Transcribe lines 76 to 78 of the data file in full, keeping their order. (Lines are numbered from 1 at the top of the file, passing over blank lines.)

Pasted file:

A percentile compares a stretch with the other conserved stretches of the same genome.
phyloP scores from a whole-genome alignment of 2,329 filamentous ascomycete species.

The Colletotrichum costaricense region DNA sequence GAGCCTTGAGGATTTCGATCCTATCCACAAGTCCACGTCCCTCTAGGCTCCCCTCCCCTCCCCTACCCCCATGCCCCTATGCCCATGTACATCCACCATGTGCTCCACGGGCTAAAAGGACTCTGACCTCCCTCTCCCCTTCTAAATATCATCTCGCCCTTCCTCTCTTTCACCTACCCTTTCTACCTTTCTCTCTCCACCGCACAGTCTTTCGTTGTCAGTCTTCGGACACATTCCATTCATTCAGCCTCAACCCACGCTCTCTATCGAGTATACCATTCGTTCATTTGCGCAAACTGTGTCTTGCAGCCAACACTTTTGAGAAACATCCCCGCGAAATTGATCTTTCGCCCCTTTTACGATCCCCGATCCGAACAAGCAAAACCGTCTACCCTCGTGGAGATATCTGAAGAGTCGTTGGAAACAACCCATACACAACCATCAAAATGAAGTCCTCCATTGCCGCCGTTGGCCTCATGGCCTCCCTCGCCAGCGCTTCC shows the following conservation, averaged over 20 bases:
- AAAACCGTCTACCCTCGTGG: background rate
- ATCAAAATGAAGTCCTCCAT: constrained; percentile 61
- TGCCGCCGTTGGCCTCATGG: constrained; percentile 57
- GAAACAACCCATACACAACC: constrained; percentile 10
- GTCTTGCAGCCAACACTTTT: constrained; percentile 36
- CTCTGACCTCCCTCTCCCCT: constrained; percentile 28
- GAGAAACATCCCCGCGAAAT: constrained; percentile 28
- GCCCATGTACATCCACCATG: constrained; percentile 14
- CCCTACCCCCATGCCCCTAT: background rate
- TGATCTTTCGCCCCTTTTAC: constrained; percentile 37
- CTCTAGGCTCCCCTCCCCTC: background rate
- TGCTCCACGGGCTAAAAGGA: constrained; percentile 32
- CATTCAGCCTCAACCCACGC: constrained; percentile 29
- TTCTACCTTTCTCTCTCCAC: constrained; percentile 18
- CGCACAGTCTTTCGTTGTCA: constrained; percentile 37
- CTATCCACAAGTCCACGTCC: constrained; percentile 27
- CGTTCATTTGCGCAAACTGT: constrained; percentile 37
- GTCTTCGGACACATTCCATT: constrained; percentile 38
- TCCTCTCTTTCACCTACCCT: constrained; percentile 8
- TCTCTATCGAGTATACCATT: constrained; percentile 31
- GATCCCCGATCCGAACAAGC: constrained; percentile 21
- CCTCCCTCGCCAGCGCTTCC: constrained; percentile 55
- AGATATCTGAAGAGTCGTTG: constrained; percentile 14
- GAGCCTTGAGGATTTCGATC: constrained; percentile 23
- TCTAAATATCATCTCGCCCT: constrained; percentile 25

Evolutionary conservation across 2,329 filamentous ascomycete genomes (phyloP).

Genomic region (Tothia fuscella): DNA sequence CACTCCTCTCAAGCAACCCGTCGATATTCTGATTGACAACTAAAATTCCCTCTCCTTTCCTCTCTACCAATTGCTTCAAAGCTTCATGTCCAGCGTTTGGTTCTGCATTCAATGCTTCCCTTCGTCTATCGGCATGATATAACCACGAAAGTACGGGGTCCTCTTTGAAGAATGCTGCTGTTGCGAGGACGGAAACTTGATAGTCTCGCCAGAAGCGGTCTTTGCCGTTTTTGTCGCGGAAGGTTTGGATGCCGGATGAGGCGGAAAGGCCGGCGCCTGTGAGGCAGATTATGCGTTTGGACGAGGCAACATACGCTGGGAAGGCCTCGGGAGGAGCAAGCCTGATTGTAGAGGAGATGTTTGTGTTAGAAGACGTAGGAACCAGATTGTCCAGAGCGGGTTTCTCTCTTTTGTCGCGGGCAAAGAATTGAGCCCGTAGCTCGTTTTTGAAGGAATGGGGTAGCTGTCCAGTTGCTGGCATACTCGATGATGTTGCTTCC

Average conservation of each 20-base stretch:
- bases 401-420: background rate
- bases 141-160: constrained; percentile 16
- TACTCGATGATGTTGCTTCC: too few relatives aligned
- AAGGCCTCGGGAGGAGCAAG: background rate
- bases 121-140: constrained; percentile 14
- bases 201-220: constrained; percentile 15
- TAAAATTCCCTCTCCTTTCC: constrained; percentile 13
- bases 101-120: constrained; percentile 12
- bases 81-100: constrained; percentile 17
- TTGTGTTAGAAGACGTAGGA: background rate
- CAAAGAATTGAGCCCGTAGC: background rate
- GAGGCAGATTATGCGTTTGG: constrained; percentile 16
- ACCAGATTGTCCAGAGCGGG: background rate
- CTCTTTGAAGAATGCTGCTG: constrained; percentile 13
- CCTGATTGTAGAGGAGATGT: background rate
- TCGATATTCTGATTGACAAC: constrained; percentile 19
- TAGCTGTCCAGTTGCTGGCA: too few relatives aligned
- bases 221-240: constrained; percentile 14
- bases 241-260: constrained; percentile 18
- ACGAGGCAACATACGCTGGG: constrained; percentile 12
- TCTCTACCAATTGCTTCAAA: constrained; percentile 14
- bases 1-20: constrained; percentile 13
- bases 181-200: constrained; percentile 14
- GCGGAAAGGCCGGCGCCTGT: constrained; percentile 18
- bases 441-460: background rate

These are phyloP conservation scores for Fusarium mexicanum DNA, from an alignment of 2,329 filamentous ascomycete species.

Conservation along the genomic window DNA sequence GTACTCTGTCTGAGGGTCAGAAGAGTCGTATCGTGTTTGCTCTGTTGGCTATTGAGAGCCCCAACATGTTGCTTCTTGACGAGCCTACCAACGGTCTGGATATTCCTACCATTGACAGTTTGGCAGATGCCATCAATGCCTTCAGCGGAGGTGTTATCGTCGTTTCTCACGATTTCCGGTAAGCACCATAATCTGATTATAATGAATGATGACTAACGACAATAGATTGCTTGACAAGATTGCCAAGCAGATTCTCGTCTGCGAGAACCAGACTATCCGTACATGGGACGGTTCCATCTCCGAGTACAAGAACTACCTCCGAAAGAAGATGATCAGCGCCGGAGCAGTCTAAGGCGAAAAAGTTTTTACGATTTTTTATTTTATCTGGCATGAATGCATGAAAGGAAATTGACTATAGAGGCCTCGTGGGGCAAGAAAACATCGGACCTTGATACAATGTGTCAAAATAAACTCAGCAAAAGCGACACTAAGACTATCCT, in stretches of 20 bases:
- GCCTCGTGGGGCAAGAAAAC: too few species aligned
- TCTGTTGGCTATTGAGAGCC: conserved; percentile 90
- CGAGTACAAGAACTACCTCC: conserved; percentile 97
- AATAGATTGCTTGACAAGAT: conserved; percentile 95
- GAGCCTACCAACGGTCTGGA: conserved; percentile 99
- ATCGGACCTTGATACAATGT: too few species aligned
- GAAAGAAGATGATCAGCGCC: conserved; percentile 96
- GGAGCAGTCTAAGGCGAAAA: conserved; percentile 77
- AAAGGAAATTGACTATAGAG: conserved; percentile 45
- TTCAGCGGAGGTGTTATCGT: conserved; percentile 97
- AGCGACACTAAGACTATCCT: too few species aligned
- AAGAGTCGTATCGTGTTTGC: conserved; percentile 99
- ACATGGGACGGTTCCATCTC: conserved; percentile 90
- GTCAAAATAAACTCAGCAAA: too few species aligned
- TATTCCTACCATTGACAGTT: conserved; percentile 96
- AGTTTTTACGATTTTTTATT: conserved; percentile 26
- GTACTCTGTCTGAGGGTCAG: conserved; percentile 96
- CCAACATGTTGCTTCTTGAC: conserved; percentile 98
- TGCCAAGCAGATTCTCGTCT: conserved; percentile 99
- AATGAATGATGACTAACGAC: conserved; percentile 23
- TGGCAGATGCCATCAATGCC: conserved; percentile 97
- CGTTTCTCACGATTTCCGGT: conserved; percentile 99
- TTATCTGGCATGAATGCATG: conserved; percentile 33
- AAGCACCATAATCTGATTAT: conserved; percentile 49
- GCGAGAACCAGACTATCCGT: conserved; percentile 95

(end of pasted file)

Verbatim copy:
- CCAACATGTTGCTTCTTGAC: conserved; percentile 98
- TGCCAAGCAGATTCTCGTCT: conserved; percentile 99
- AATGAATGATGACTAACGAC: conserved; percentile 23